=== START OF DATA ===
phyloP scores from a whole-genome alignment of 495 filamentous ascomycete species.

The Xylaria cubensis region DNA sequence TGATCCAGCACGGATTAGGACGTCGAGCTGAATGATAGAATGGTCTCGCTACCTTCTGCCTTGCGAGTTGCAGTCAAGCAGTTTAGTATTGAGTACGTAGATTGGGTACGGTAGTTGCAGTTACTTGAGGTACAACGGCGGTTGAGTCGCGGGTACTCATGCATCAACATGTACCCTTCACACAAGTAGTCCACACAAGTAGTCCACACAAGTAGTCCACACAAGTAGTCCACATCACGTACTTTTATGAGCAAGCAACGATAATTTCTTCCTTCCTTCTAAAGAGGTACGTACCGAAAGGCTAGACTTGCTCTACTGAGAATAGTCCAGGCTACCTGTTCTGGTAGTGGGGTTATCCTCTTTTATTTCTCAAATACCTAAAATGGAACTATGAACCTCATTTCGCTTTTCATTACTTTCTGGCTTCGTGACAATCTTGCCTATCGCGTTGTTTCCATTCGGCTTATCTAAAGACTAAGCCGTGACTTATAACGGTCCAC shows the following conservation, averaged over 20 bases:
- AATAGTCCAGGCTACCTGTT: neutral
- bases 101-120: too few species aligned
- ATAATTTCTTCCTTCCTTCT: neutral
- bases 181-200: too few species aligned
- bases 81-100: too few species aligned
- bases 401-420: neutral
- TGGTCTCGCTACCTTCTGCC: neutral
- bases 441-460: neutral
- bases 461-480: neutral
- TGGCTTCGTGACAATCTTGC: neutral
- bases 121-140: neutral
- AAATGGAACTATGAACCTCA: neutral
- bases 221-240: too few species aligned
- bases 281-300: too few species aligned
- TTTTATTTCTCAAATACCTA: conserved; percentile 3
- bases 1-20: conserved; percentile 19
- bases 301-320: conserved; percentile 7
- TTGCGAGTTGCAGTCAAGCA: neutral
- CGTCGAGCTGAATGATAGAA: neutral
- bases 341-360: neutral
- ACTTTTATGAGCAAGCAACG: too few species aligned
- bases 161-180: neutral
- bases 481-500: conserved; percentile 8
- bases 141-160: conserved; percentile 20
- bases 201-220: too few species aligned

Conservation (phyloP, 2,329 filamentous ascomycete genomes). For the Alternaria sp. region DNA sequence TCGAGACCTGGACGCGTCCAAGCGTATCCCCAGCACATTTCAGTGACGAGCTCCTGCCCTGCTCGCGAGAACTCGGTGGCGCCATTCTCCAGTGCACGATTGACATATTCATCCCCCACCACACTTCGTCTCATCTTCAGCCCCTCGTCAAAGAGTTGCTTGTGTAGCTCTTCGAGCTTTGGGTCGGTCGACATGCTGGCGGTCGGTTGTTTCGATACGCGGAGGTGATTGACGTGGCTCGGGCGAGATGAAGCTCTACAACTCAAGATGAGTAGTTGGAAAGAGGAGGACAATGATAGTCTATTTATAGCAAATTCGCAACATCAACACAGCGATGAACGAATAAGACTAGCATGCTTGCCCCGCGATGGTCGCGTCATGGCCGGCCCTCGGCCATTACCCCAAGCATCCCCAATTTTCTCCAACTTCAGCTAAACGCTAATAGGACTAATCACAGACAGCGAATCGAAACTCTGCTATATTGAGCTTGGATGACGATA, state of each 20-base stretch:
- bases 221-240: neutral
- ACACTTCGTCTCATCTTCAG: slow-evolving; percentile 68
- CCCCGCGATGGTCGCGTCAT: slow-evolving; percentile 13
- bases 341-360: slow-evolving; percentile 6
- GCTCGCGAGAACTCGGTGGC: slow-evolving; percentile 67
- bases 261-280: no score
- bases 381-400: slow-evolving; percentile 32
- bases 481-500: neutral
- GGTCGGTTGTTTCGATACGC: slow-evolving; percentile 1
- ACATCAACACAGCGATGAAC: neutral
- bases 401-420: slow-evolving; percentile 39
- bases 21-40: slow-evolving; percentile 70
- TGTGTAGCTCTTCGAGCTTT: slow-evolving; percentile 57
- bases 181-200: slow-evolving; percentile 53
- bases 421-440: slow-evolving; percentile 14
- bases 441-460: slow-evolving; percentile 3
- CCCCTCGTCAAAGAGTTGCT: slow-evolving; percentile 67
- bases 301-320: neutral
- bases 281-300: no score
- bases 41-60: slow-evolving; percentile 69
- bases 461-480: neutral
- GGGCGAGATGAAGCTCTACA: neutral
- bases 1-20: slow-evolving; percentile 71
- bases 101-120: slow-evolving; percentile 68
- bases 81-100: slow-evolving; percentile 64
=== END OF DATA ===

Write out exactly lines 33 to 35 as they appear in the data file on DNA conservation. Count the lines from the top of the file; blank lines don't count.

- GCTCGCGAGAACTCGGTGGC: slow-evolving; percentile 67
- bases 261-280: no score
- bases 381-400: slow-evolving; percentile 32